• The motorized stage 18 is preferably controlled by a processor 21, such as a central processing unit (CPU), to move the different samples within the stage. In one embodiment, the slides are placed on the stage side by side. Typically, the slides are stacked in the autoloader cassette. The lens changer 14, the plurality of lenses 16 and the motorized stage 18 may operate together to provide tracking auto focus to assist in the histology sample examination. The microscope 12 is also preferably controlled via the processor 21.
  • The apparatus 10 further includes a second processor 22 which is located remote from the processor 21. In this example, the term remote means in a physical location which is different than the microscope. For instance, on a different floor, in another adjacent building, or even in a different city, country or continent. The two processors 21 and 22 communicate via a network 24, such as but not limited to, the Internet or a wide area network (WAN). Other types of known networks are also contemplated. The processor 22 is associated or in communication with at least one, but preferably two, displays 26 for displaying the images which are captured by the microscope 12 (as will be disclosed in more detail below). In a further embodiment of the disclosure, the two processors may be a single processor.
  • In use, a user of the processor 22 and displays 26 may control the images being displayed on the display via a display pointer, whereby a link between the computer pointer on one of the displays 26 and an electro mechanical servo mechanism 28 of the microscope 12 is enabled. This will allow the user to control where the microscope 12 is pointing to within the sample as indicated by the display pointer. In other words, the user may remotely control the positioning of the motorized XY stage with respect to the lens changer 14 or vice versa.
  • In one embodiment, the disclosure may be particularly useful for improving the efficiency and ergonomics of histology samples examined under the optical microscope 12. In another embodiment, this disclosure may be used in the examination of mounted biological samples such as tissue samples on microscope slides.
  • Turning to FIG. 2, a method of histology sample examination is shown. According to the one embodiment of the present disclosure, It is assumed that the slides have already been prepared with samples and are ready for review under the microscope. The slides may also be referred to as histology slides.
  • Initially, at 100, the histology slide is or slides are pre-scanned at a low resolution—such as at 2× magnification. This low magnification scan assists in obtaining an overview image of each histology slide. In another embodiment, the selected magnification level may be the same as the one a reviewer (such as a pathologist) uses when searching for a region of interest (ROI) or regions of interest (ROIs). If there is more than one slide loaded within the microscope or motorized stage, a scan is performed for each of these histology slides. In another embodiment, this pre-scanning may be performed using an upgraded slide review microscope for small histology samples and preferably on a stand-alone scanner for large format samples or slides. These pre-scans may then be stored in a database which may be accessed by a processor.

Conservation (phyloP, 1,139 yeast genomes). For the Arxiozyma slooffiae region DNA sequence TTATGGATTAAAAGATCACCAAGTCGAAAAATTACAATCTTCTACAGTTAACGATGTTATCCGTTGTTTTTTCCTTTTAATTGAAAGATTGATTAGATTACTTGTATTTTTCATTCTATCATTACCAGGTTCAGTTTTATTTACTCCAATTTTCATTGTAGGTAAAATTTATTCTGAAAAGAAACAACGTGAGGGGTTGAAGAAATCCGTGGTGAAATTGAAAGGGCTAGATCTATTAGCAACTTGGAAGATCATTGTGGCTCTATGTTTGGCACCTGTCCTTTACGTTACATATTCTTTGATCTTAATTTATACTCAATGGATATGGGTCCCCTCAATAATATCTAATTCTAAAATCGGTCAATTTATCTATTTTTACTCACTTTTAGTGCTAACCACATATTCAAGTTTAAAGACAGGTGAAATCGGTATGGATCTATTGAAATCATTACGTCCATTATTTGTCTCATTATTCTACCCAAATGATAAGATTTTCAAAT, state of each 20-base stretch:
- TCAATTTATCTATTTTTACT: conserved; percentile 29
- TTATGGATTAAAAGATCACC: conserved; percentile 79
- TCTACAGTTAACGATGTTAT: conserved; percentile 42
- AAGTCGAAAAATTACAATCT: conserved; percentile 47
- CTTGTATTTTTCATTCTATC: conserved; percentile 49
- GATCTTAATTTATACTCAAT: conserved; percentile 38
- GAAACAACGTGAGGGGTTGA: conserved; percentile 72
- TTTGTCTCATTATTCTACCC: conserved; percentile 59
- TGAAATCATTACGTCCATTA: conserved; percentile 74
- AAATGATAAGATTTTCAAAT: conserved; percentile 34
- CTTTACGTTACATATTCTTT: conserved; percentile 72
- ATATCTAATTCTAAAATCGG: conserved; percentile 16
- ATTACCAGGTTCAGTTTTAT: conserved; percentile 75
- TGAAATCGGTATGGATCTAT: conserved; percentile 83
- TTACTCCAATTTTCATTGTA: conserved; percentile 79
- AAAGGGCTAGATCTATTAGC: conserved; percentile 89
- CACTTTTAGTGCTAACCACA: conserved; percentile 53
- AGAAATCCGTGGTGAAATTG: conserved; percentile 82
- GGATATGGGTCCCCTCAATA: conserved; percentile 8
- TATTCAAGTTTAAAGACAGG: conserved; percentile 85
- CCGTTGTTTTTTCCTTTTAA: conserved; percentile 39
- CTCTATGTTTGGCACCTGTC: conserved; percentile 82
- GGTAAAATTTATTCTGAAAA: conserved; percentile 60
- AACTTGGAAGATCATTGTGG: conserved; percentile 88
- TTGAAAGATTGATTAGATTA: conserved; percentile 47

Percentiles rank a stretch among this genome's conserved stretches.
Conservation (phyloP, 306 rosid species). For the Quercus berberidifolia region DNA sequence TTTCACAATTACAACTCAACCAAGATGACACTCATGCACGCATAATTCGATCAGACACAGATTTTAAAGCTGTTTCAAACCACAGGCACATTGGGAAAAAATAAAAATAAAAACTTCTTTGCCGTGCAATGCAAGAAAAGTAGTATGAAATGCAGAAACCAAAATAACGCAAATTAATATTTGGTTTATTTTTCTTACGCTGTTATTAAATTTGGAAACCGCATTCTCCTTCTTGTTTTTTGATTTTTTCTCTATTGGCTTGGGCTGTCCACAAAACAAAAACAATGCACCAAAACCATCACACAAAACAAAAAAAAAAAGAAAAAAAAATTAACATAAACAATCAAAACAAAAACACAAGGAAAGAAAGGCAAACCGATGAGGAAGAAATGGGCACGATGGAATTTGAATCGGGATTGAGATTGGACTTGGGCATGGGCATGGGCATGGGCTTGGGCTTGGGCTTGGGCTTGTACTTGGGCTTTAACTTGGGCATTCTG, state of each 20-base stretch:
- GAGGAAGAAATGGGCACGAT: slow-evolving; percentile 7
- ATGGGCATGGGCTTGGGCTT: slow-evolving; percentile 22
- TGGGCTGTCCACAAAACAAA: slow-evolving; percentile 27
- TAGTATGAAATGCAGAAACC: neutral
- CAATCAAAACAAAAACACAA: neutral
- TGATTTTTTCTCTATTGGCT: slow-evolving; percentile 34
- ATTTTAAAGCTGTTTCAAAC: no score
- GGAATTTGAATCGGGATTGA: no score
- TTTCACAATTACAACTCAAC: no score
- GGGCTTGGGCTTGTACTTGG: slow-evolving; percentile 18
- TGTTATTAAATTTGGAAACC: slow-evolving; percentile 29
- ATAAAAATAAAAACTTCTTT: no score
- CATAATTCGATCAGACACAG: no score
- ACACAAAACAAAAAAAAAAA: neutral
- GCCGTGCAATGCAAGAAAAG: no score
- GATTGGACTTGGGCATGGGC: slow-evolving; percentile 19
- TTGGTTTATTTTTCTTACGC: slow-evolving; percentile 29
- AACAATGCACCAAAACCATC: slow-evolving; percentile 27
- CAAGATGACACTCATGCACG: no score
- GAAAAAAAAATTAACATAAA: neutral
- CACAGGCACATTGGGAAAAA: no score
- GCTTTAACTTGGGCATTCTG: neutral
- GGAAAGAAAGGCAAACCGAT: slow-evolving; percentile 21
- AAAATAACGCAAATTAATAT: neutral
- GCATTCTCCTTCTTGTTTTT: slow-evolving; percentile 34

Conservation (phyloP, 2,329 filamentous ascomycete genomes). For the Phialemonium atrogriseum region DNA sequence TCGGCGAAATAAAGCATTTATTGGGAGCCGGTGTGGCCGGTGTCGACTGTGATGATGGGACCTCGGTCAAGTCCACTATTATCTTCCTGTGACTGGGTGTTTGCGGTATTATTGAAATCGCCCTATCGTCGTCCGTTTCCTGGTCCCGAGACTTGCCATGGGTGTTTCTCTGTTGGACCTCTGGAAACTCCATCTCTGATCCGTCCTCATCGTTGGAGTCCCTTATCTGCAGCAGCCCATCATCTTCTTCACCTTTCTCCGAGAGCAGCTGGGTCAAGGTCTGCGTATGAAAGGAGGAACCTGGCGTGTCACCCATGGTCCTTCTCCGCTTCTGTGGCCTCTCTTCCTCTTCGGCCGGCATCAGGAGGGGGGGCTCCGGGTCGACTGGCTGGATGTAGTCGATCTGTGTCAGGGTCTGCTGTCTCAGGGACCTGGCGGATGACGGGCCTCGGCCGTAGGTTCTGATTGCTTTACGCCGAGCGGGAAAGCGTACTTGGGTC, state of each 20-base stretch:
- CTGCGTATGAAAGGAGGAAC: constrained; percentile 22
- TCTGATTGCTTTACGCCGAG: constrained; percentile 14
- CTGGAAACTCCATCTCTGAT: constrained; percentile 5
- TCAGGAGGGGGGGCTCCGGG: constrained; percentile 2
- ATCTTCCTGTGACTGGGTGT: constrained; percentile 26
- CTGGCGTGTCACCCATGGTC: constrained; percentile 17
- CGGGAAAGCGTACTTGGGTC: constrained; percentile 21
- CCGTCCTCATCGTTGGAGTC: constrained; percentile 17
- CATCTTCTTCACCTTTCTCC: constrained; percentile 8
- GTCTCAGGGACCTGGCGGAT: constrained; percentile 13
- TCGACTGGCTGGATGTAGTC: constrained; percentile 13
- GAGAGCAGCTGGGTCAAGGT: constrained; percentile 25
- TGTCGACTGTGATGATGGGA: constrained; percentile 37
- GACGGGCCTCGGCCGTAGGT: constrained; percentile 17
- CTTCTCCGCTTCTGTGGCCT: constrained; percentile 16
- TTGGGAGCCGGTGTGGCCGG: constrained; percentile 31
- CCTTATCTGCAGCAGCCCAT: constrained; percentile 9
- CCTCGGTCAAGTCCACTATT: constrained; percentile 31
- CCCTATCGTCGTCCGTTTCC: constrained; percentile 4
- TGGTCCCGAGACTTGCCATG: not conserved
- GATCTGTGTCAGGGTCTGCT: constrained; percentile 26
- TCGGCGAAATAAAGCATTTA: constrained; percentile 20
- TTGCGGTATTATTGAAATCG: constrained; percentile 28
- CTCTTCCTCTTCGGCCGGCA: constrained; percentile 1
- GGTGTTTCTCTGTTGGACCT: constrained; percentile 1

• After the pre-scans have been completed, the slides are installed or mounted to a microscope XY table 102 which is controlled by the motorized stage. Depending on how many slides are being reviewed, (assuming there are enough places for each of these slides), the slides are installed on the table or within the stage. Alternatively, the pre-scan may be performed after the slides have been mounted to the motorized stage. In other words, the pre-scan and the mounting are interchangeable.
  • After the slides are installed, the pre-scan of the slide on the top of the stack is transmitted 104 to be shown 106 on a display at a remote location. In one embodiment, a processor associated with the microscope retrieves the pre-scan from a database and transmits it over a network to a second processor which is located remote from the first processor. The second processor then displays the pre-scan on a display or monitor associated with the second processor. The pre-scan image aids identification of ROIs as well as provides contextual information about the surroundings of ROI for the pathologist or reviewer at this location.
  • After the pre-scan is displayed, the pathologist or reviewer may select a region of interest (ROI) for closer review. In a preferred embodiment, the display area on the display or monitor is mapped to the area of XY range of motion of the motorized XY microscope stage by means of a calibration procedure. This is preferably completed prior to the operation of this method.
  • In one embodiment, the display pointer on the monitor displaying the pre-scan image is linked by an apparatus such as a XY servo mechanism with the XY motorized microscope table such that the microscope objective lens always points to the same spot as the one the display pointer on the computer monitor is pointing to.